Don’t Let the Developer Shortage Hinder Your Digital Transformation

IT leaders should consider several factors when handling the ongoing developer talent challenges to successfully move forward with their intelligent automation initiatives.

Digital Transformation

With analysts predicting that as many as 90% of organizations will be deploying RPA by the end of 2022, the current software developer crisis may have a bigger impact on digital initiatives than expected. In fact, many organizations are already seeing this effect their digital transformation and innovation projects. In a recent Gartner survey, 63% of respondents indicated that a talent shortage was a key concern for their organization.

This shortage is now colliding with the increasing digital demands and rapidly changing needs. IT leaders should consider several factors when handling the ongoing developer talent challenges to successfully move forward with their intelligent automation initiatives.

The Impact on Skills Needed for Digital Transformation

Obtaining talent with skills needed to start or advance tech transformation has been a challenge for organizations even before the pandemic. But the talent shortage combined with COVID-19 has created more pressure on organizations to rethink skills needed for their digital initiatives as technology and business priorities change rapidly.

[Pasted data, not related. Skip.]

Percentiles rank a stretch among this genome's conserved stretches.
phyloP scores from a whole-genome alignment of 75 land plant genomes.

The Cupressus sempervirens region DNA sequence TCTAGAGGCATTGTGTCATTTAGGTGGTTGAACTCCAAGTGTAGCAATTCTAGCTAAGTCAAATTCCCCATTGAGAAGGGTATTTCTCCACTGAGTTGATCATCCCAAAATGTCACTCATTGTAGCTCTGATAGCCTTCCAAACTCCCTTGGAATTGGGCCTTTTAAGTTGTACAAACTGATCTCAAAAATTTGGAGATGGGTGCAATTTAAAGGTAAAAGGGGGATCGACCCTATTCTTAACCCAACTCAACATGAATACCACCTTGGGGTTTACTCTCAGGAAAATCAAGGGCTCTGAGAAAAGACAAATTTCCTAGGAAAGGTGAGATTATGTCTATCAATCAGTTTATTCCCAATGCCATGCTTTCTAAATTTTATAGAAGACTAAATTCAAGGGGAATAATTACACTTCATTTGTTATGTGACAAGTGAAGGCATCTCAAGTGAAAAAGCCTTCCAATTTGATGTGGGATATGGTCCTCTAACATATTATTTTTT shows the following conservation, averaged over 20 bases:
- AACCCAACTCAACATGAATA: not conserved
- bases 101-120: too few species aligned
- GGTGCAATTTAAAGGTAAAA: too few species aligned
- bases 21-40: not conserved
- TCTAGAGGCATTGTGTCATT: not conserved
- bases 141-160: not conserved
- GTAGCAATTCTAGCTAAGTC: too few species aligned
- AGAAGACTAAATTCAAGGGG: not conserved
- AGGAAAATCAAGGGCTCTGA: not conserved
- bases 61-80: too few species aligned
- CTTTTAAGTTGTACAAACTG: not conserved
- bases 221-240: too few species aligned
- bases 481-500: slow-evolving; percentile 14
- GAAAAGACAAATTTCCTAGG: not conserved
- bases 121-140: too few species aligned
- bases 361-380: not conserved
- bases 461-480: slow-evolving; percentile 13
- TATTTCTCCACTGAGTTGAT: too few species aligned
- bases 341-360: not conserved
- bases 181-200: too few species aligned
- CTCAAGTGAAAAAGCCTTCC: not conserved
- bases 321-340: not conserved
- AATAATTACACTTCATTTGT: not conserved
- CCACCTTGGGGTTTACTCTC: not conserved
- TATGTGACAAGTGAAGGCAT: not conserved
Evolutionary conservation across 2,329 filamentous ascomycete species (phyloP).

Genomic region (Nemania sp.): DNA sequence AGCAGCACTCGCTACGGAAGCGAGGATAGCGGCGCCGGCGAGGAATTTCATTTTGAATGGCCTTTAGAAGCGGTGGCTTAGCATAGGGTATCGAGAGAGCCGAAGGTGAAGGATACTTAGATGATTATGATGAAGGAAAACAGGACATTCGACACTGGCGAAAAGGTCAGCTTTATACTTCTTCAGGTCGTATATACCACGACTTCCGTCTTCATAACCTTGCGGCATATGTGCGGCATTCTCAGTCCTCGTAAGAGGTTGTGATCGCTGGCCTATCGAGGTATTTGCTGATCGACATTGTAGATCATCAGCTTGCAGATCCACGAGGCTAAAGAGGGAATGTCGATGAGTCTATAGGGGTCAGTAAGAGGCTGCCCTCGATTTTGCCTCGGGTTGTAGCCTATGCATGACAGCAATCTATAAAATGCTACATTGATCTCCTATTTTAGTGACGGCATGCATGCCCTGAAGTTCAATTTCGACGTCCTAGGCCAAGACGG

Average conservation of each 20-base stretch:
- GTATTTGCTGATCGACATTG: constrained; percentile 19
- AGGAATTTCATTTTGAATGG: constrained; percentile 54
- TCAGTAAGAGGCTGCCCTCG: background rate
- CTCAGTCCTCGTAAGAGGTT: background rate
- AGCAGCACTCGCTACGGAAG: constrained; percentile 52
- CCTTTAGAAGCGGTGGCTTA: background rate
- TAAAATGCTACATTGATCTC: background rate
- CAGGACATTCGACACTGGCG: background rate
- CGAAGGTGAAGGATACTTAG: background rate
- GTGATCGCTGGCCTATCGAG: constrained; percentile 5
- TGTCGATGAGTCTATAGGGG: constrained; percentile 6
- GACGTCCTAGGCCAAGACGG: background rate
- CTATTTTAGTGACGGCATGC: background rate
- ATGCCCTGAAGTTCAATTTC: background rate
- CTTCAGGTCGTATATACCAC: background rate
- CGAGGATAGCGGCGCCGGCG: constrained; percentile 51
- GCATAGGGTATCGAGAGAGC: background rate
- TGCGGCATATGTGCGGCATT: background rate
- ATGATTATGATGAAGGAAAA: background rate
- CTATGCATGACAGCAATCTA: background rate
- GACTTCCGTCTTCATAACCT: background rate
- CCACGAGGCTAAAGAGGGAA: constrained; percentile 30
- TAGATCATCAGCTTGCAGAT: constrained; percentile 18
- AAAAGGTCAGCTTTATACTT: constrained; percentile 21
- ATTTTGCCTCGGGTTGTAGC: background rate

For example, data shows that tech industry leaders look for a digital skill set in sales representatives that includes digital transformation, security, tech infrastructure and more. But they are not considering the fact that digital skills are now a part of almost every role, not just developers and sales teams, but also among knowledge workers like those that work in finance. The survey showed that the inability to identify needed skills was the number one obstacle to workforce transformation; 31% reported that they have no way to identify market-leading skills.

Shifting to Low-Code/No-Code Technology

As the talent shortage continues, organizations must seek technology that gives them a competitive edge and embrace easier and quicker ways of achieving automation, which is what digital transformation has always been about. The emergence of low-code and no-code platforms has given rise to the new citizen developer, an employee who creates applications/solutions to solve business problems for themselves or others, using tools that are not actively forbidden by IT. Another Gartner survey showed that low-code/no-code tools will be responsible for more than 65% of application development activity by 2024 for both IT application development and citizen development initiatives. With new urgency, businesses are now moving quickly to uncover and automate more complex, higher value processes. These important processes often touch customers and inevitably involve unstructured content flowing through them, which must be intelligently processed.